11. Hospital Facilities
Relocate Aruma from its current site.
What about a carpark and childcare centre for hospital staff, and actually make real people's lives easier?
12. Rehabilitation Centre
Where's the rehabilitation centre for us locals after an accident or stroke? Where can anyone retreat to when stuck in bad company? Ballina? Lismore? Somewhere else? How much social dislocation does that inflict on people already at their lowest ebb?
13. Extended Stay Accommodation
Where's the extended stay maternity and carer accommodation for new mothers, who need all the care and devotion society can provide, rather than all the narrow-mindedness people can unleash when young people can't cope?
14. Town Hall
How come we've never had a town hall, with state rooms, a concert hall and a ball room?
15. Demonstration Area
Where can we showcase innovation and ideas, and exchange knowledge outside of dedicated learning institutions?
How wonderful will it be to have an entire city block remastered to solar power for the first car-charging power station in town and a wind-powered turbine system to reuse on-site run-off lifted to water silos for stored on-demand and base-load hydro-electric output with zero voltage loss to transmission? We can show our determination to avoid irre- levance and oblivion.
What about the cost?
The cost of neglect, the cost of dereliction, the cost of another missed opportunity?
They wouldn't abandon a community asset would they?
The Nymboida hydro-electric scheme was so far ahead of its time - a non-dam, gravity-fed scheme. Yet it is now defunct from decades of neglect (hey, there's another idea for something to fund in a drought-recovering, bushfire-recovering community).
What about the risk?
The risk of being held hostage by an abandoned building, the risk of being haunted by the ghosts of so many lost souls and imprisoned by more uninspiring leadership?
What about the value of a functioning community, with new networks of interpersonal and cross-cultural, generation-bridging interactions - a seat of learning, culture and civilisation?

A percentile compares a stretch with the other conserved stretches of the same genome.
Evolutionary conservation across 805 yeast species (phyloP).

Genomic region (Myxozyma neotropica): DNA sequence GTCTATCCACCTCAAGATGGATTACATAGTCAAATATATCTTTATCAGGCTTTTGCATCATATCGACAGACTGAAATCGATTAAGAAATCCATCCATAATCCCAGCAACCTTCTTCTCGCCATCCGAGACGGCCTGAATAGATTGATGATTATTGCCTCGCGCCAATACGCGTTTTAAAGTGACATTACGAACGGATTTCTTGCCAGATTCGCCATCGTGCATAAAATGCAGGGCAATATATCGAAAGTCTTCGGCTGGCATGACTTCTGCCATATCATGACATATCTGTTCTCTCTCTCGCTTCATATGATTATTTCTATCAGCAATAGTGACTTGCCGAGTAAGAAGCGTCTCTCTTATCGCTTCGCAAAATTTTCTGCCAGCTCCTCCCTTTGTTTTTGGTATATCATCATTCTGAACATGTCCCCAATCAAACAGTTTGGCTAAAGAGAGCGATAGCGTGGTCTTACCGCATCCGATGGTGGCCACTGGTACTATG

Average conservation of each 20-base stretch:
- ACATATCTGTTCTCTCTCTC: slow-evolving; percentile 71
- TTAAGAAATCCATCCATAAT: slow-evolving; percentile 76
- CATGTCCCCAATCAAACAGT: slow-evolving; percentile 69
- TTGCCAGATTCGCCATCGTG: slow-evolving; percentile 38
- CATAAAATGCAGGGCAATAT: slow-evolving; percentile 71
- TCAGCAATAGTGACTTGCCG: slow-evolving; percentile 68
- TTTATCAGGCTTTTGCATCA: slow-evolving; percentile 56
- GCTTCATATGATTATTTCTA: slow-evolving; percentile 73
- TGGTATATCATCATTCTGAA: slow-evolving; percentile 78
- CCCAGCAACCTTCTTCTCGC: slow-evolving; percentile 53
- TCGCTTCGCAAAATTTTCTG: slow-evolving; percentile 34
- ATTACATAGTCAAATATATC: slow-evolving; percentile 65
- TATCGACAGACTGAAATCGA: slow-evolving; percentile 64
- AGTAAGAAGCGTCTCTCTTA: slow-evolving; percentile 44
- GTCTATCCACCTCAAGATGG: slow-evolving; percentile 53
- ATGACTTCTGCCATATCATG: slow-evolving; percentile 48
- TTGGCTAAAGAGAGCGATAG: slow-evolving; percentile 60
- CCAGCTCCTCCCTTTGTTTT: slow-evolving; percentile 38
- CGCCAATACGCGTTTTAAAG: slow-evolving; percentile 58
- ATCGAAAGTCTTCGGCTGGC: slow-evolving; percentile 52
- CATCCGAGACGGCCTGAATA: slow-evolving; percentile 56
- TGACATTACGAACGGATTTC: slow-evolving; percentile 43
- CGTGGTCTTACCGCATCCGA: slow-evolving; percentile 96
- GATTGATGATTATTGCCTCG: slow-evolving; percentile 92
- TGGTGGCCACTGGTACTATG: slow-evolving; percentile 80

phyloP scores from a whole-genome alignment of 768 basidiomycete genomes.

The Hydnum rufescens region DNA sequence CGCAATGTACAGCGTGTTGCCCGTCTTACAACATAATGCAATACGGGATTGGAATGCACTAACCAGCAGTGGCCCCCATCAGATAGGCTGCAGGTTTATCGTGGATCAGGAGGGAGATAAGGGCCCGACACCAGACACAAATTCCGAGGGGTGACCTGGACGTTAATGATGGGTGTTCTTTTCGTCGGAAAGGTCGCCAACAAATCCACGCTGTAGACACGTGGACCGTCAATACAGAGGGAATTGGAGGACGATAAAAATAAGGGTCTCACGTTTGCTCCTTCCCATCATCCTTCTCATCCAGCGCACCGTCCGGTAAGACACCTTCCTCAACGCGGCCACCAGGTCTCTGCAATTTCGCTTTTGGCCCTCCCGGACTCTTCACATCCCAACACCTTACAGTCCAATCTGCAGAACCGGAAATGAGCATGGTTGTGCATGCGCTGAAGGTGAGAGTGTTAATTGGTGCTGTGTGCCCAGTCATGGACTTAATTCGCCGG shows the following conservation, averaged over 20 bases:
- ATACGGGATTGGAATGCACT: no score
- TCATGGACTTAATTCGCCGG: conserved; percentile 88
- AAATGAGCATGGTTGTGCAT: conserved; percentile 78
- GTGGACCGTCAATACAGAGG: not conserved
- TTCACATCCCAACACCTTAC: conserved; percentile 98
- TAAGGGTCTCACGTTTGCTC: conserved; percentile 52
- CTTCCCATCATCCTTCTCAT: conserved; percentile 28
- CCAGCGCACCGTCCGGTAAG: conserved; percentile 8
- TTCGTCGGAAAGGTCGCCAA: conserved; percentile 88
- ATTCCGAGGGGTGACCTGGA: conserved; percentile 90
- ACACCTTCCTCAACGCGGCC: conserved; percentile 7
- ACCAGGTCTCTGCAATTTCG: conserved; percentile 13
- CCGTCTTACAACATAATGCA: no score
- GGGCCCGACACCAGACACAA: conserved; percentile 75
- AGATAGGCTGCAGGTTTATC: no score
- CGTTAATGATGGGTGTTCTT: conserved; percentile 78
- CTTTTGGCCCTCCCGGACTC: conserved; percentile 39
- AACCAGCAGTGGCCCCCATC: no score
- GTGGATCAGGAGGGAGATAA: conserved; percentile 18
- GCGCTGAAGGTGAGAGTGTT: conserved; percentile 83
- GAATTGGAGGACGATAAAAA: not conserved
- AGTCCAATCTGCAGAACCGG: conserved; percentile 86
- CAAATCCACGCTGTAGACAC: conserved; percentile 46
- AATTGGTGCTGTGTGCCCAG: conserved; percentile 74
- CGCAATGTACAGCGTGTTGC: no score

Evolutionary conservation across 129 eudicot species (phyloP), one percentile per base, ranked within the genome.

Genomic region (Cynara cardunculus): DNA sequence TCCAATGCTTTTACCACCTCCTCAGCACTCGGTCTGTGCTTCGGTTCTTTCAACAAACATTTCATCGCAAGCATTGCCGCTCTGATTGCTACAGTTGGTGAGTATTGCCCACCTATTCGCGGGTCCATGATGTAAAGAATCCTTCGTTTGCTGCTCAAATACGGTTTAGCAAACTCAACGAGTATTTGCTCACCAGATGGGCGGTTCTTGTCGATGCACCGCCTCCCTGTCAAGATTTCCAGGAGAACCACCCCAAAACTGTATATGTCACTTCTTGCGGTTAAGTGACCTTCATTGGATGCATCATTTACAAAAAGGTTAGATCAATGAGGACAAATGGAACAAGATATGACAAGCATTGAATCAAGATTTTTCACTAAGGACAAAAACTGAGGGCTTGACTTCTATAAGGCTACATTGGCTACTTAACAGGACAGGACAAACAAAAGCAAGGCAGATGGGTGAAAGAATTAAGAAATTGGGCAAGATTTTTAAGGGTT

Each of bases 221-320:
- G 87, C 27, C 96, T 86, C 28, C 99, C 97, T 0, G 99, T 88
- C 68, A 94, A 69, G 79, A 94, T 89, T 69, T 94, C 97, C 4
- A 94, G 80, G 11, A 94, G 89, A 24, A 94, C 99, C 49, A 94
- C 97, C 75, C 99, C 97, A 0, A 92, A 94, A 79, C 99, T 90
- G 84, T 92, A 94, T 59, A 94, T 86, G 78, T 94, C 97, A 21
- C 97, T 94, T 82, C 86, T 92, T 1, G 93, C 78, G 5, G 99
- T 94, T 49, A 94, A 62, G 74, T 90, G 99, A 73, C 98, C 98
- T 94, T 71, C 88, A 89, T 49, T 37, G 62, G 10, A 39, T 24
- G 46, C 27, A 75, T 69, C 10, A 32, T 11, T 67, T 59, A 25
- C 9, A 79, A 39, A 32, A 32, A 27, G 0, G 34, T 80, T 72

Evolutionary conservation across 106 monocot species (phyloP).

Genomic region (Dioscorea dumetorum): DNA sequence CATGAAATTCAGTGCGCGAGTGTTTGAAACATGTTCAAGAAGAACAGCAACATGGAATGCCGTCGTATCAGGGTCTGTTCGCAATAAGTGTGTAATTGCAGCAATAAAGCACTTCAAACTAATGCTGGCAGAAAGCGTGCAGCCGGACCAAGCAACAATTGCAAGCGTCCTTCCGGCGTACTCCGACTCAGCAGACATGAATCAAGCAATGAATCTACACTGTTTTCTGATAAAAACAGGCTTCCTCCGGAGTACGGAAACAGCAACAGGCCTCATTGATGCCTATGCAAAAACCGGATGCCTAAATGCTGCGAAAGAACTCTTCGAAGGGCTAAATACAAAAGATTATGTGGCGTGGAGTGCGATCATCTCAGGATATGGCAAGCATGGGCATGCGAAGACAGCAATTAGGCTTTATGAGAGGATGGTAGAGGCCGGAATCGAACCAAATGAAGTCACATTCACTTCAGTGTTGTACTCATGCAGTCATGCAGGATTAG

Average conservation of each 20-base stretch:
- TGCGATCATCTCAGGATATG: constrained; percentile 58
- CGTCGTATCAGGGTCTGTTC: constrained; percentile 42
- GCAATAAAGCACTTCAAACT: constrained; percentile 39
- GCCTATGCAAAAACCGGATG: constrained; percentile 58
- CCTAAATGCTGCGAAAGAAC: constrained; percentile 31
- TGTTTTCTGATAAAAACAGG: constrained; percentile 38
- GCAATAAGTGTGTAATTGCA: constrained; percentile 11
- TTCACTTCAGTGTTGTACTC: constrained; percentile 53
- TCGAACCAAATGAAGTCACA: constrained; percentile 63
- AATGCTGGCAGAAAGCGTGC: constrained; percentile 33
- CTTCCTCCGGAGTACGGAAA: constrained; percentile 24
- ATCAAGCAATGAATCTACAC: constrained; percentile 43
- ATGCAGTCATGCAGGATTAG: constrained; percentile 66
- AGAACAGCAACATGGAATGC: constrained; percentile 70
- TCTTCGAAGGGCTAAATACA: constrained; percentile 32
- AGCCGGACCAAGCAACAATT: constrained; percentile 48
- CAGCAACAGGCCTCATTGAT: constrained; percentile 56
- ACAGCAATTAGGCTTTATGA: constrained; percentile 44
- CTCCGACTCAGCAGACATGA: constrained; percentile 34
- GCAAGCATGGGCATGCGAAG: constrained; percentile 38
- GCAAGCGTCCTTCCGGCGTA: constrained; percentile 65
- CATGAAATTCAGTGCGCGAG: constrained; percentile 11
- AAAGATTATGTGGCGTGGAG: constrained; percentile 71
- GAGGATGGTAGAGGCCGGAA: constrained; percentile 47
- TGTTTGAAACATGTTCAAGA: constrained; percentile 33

Who is going to pay?
Knowing our current NSW Government to be wise and insightful, I'm totally certain adequate provisions were made in the $798 million budget for the new Clarence Correctional Centre for the refurbishment of the previous premises.
If not, that oversight is a golden opportunity for the new $3 billion acceleration fund.
The redaction of the ANZ Stadium rebuild is welcome relief for our collective finances - it was only grandstanding anyway. Whereas these ideas are simply an inevitable conclusion to be reached and a majestic accord to set in place - a golden opportunity.
We can only implore people in decision-making positions to adopt an enlightened viewpoint, and consider their legacy, and to foster an attitude of benevolence, to embrace a world were change is possible; change for the better, and change for good.
But have we the willpower and insight to realise our true potential? To remove a rotten core, and replace it with a beating heart? To be rid of our old gaol and set our sights on new horizons, new worlds, new goals?
This proposal addresses all 17 goals laid out in the UNESCO 2030 Agenda for Sustainable Development.
Shall I fetch my shovel and screwdriver, Ms Berejiklian?